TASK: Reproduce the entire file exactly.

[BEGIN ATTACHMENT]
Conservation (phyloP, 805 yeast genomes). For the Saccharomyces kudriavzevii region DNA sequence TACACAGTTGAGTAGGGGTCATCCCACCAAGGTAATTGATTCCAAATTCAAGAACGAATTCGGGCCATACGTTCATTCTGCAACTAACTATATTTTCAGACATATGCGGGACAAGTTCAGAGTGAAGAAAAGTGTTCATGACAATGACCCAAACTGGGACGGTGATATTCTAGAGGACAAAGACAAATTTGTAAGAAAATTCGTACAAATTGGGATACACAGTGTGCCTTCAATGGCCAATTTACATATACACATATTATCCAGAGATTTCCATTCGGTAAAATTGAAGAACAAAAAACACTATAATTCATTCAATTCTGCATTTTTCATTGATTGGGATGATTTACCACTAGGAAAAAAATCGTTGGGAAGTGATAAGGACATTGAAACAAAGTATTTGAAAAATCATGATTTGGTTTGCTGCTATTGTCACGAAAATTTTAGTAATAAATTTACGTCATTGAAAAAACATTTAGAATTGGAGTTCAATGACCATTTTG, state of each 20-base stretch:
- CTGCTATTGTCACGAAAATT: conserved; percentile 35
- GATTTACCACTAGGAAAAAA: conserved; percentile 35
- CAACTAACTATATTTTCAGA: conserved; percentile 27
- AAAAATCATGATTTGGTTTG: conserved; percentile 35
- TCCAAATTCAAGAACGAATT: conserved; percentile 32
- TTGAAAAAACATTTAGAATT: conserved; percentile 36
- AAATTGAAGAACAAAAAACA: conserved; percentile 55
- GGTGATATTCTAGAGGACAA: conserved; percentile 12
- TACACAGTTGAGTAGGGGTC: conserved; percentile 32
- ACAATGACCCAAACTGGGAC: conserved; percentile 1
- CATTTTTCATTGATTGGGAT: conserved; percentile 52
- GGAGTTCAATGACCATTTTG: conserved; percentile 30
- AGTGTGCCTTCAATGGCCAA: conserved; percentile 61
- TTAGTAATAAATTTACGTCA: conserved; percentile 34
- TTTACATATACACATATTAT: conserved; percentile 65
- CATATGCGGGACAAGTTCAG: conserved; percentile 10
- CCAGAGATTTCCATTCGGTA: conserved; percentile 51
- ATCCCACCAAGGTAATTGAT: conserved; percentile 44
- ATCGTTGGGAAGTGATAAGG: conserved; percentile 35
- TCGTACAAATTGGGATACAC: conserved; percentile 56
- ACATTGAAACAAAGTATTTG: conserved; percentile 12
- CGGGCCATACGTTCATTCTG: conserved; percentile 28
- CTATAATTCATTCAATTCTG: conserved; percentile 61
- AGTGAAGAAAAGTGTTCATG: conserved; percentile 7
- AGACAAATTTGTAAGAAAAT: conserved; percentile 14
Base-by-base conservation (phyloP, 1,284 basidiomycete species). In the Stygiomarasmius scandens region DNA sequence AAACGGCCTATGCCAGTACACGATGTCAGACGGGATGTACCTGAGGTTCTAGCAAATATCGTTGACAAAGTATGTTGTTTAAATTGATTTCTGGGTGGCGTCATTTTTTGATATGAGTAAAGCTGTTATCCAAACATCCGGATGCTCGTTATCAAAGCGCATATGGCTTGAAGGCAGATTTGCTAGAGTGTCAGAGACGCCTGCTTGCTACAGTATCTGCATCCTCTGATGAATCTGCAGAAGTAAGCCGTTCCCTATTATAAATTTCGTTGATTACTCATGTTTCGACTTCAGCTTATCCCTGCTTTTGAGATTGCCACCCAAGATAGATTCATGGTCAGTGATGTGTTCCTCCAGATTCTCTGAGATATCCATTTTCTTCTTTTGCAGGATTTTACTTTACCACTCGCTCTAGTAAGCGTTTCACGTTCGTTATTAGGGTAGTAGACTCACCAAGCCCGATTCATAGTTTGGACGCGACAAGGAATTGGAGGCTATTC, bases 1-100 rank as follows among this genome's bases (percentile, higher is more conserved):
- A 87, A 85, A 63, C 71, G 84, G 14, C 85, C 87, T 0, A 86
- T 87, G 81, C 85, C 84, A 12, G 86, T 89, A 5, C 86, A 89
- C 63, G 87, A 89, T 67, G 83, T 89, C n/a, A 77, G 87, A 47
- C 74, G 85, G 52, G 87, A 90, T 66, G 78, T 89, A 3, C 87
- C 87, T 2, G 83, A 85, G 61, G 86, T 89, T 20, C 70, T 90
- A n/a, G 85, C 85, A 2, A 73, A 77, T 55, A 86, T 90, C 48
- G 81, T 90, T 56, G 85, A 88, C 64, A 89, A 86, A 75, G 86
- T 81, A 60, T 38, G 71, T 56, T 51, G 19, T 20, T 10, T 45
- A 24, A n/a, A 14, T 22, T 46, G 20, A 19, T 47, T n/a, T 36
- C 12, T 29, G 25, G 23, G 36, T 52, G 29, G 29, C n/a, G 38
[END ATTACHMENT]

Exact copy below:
Conservation (phyloP, 805 yeast genomes). For the Saccharomyces kudriavzevii region DNA sequence TACACAGTTGAGTAGGGGTCATCCCACCAAGGTAATTGATTCCAAATTCAAGAACGAATTCGGGCCATACGTTCATTCTGCAACTAACTATATTTTCAGACATATGCGGGACAAGTTCAGAGTGAAGAAAAGTGTTCATGACAATGACCCAAACTGGGACGGTGATATTCTAGAGGACAAAGACAAATTTGTAAGAAAATTCGTACAAATTGGGATACACAGTGTGCCTTCAATGGCCAATTTACATATACACATATTATCCAGAGATTTCCATTCGGTAAAATTGAAGAACAAAAAACACTATAATTCATTCAATTCTGCATTTTTCATTGATTGGGATGATTTACCACTAGGAAAAAAATCGTTGGGAAGTGATAAGGACATTGAAACAAAGTATTTGAAAAATCATGATTTGGTTTGCTGCTATTGTCACGAAAATTTTAGTAATAAATTTACGTCATTGAAAAAACATTTAGAATTGGAGTTCAATGACCATTTTG, state of each 20-base stretch:
- CTGCTATTGTCACGAAAATT: conserved; percentile 35
- GATTTACCACTAGGAAAAAA: conserved; percentile 35
- CAACTAACTATATTTTCAGA: conserved; percentile 27
- AAAAATCATGATTTGGTTTG: conserved; percentile 35
- TCCAAATTCAAGAACGAATT: conserved; percentile 32
- TTGAAAAAACATTTAGAATT: conserved; percentile 36
- AAATTGAAGAACAAAAAACA: conserved; percentile 55
- GGTGATATTCTAGAGGACAA: conserved; percentile 12
- TACACAGTTGAGTAGGGGTC: conserved; percentile 32
- ACAATGACCCAAACTGGGAC: conserved; percentile 1
- CATTTTTCATTGATTGGGAT: conserved; percentile 52
- GGAGTTCAATGACCATTTTG: conserved; percentile 30
- AGTGTGCCTTCAATGGCCAA: conserved; percentile 61
- TTAGTAATAAATTTACGTCA: conserved; percentile 34
- TTTACATATACACATATTAT: conserved; percentile 65
- CATATGCGGGACAAGTTCAG: conserved; percentile 10
- CCAGAGATTTCCATTCGGTA: conserved; percentile 51
- ATCCCACCAAGGTAATTGAT: conserved; percentile 44
- ATCGTTGGGAAGTGATAAGG: conserved; percentile 35
- TCGTACAAATTGGGATACAC: conserved; percentile 56
- ACATTGAAACAAAGTATTTG: conserved; percentile 12
- CGGGCCATACGTTCATTCTG: conserved; percentile 28
- CTATAATTCATTCAATTCTG: conserved; percentile 61
- AGTGAAGAAAAGTGTTCATG: conserved; percentile 7
- AGACAAATTTGTAAGAAAAT: conserved; percentile 14
Base-by-base conservation (phyloP, 1,284 basidiomycete species). In the Stygiomarasmius scandens region DNA sequence AAACGGCCTATGCCAGTACACGATGTCAGACGGGATGTACCTGAGGTTCTAGCAAATATCGTTGACAAAGTATGTTGTTTAAATTGATTTCTGGGTGGCGTCATTTTTTGATATGAGTAAAGCTGTTATCCAAACATCCGGATGCTCGTTATCAAAGCGCATATGGCTTGAAGGCAGATTTGCTAGAGTGTCAGAGACGCCTGCTTGCTACAGTATCTGCATCCTCTGATGAATCTGCAGAAGTAAGCCGTTCCCTATTATAAATTTCGTTGATTACTCATGTTTCGACTTCAGCTTATCCCTGCTTTTGAGATTGCCACCCAAGATAGATTCATGGTCAGTGATGTGTTCCTCCAGATTCTCTGAGATATCCATTTTCTTCTTTTGCAGGATTTTACTTTACCACTCGCTCTAGTAAGCGTTTCACGTTCGTTATTAGGGTAGTAGACTCACCAAGCCCGATTCATAGTTTGGACGCGACAAGGAATTGGAGGCTATTC, bases 1-100 rank as follows among this genome's bases (percentile, higher is more conserved):
- A 87, A 85, A 63, C 71, G 84, G 14, C 85, C 87, T 0, A 86
- T 87, G 81, C 85, C 84, A 12, G 86, T 89, A 5, C 86, A 89
- C 63, G 87, A 89, T 67, G 83, T 89, C n/a, A 77, G 87, A 47
- C 74, G 85, G 52, G 87, A 90, T 66, G 78, T 89, A 3, C 87
- C 87, T 2, G 83, A 85, G 61, G 86, T 89, T 20, C 70, T 90
- A n/a, G 85, C 85, A 2, A 73, A 77, T 55, A 86, T 90, C 48
- G 81, T 90, T 56, G 85, A 88, C 64, A 89, A 86, A 75, G 86
- T 81, A 60, T 38, G 71, T 56, T 51, G 19, T 20, T 10, T 45
- A 24, A n/a, A 14, T 22, T 46, G 20, A 19, T 47, T n/a, T 36
- C 12, T 29, G 25, G 23, G 36, T 52, G 29, G 29, C n/a, G 38